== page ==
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Sunday, December 11, 2011

Opinion: Running In Circles (Why Google Plus Never Stood A Chance)

As Facebook began to replace MySpace as the preferred place for people to spam our walls with terrible music, get way too much information about people we do or don't know, and tag us in pictures of Jordan heels, many social media lovers flocked to Twitter for a more controllable experience. Seeing the value of owning a successful social media network, Google abandoned their failed attempt to mimic Twitter - Google Buzz - and re-entered the SM arena with Google Plus (G+) with the goal of capitalizing on the growing public frustration with Facebook.

With a look that nearly mirrors Facebook, and the ability to put people in "Circles" so that users can easily decide who sees what, internet addicts flocked to G+ with the hopes of "starting over". A few months later, it is an online ghost town. Despite having millions of subscribers, it simply seems that no one uses the platform for anything besides bashing Facebook and complaining that nobody ever uses G+. So what happened?

Aside from the sub-par mobile apps (or complete lack of apps for BlackBerry users), issues with Internet Explorer (no one's using Chrome), and the simple fact that people were not quite ready to move-on from Facebook, there is a more simple reason that G+ just never caught on. People use social media for instant attention and up-to-the-moment information, and Google Plus just doesn't deliver either. This all starts with the aforementioned Circles.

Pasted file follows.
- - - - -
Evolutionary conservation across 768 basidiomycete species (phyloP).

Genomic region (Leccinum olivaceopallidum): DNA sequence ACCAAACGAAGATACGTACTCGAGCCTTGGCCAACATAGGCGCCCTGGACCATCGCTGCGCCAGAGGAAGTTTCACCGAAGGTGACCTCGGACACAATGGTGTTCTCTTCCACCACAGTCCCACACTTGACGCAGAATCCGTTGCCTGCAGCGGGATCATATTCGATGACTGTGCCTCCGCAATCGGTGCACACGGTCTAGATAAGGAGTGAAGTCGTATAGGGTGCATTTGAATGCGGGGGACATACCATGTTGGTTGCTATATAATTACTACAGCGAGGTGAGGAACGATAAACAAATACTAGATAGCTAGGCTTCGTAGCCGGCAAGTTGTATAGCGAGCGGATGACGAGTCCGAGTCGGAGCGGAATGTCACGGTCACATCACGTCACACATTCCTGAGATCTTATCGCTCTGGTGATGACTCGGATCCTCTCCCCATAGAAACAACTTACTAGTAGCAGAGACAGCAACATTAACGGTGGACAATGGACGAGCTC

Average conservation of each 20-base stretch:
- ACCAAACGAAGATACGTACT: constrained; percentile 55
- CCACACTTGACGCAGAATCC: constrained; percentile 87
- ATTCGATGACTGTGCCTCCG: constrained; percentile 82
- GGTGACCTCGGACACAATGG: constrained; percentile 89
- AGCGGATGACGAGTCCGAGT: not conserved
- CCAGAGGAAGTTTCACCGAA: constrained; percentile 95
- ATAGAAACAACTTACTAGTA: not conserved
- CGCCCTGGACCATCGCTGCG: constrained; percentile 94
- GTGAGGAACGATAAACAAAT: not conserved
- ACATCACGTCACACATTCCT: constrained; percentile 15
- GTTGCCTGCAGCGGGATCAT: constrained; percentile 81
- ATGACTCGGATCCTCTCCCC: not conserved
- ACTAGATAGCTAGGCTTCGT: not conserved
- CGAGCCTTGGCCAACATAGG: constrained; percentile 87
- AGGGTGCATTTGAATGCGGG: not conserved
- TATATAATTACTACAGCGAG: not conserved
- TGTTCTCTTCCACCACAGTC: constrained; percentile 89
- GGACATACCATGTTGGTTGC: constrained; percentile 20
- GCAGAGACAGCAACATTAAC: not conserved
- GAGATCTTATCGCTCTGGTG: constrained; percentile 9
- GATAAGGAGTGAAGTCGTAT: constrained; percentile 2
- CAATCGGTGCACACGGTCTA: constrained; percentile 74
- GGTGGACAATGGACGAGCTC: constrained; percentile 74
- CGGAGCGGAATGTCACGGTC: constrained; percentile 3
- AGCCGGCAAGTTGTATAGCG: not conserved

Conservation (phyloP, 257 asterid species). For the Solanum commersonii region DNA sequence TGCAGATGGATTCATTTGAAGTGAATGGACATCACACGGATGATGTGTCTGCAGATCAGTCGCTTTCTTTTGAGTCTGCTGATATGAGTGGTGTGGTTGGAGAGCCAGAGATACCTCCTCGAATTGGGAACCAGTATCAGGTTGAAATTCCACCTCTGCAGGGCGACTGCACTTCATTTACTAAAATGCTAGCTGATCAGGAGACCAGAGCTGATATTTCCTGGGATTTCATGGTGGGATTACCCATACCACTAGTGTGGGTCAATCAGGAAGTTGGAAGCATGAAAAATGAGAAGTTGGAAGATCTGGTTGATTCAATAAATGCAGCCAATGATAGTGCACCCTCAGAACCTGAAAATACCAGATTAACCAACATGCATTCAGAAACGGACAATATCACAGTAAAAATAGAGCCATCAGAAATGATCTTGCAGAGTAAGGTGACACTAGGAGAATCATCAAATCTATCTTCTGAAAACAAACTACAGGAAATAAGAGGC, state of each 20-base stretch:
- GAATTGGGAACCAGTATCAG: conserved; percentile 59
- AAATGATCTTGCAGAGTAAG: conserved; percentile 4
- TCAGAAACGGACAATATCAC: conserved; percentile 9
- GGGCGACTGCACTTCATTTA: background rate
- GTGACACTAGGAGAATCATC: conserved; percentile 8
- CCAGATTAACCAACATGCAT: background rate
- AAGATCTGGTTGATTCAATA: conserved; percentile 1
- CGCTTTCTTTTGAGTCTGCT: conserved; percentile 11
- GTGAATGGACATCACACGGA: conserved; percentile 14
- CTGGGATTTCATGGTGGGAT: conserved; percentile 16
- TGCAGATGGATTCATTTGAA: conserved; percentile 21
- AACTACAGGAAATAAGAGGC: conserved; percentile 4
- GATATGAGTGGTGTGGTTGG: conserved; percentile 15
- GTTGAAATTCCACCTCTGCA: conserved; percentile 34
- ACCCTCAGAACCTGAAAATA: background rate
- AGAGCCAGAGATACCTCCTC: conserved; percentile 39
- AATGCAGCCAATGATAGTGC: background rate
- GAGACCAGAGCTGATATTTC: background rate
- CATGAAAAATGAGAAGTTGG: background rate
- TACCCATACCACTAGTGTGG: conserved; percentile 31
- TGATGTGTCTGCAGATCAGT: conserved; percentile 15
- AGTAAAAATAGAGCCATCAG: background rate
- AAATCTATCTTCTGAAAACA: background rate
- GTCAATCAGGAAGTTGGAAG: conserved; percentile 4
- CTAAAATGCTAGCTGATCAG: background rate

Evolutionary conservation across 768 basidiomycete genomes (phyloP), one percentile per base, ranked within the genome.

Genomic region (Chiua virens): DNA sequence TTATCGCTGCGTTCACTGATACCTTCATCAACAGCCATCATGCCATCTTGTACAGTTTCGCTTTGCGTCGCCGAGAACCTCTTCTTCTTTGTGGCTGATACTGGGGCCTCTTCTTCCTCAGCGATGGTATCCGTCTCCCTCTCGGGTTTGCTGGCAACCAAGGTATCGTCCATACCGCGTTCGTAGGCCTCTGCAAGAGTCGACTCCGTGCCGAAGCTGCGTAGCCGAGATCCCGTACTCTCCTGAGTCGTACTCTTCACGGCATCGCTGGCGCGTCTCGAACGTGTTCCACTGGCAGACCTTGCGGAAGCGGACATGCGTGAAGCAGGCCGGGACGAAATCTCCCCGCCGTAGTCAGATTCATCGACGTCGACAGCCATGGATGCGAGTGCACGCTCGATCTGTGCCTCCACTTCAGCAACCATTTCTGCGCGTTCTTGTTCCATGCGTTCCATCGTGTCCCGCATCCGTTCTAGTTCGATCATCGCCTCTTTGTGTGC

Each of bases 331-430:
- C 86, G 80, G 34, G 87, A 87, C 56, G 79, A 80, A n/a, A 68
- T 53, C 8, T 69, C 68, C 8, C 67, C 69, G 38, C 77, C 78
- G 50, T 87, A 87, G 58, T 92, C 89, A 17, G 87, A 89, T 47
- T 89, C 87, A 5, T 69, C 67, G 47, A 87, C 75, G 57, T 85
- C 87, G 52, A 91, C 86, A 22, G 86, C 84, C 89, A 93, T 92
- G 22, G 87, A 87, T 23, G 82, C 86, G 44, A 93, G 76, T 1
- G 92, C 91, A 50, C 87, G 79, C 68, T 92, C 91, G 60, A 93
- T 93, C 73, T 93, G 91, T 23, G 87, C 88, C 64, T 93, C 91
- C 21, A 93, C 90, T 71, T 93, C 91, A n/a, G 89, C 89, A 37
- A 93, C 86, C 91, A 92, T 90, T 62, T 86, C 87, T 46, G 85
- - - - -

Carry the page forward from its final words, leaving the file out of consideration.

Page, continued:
MySpace and Facebook had "Friends". In the friend system, people request to be your friend and you have the ability to approve or deny them. Simple. This leads to feelings being hurt sometimes, but it works. Twitter changed the game by allowing people to simply "Follow" people that they find interesting. This allowed celebrities to amass millions of followers with little to no effort (as they don't have to hire people to accept all of those requests) and makes following back optional. People wanting more privacy can setup private pages, which requires potential followers to pass approval. The elimination of the "friend" concept was a monumental change in the social media world.

The developers at Google decided to take it one step further with the Circles concept. Rather than have your information out for the world to see, G+ allows people to choose who they want to see their updates. Further, you can create various circles so that posts are only seen by those you want. Sounds nice and private, right? Right... and that's exactly the issue. Lets take a few examples, shall we?

A: I think you're cool, so I add you to my "Cool People" circle and let you see my updates. You don't know who the heck I am so you just skim over my updates. Where's my instant gratification? G+ fails because it lacks the ability to let people see into other people's lives; instead, it gives us the ability to push our lives (no matter how boring or mundane) onto others. But that's not how social media works.

B: Blake Griffin is awesome. I wanna see what he's talking about. But Blake is not going to find me on G+ and add me to a circle so that'll never happen. Thus, I'll just keep following him on Twitter. People who do interesting things don't (or at least shouldn't) spend time trying to find people to talk to. That's what fans do. In essense, G+ has the game backwards.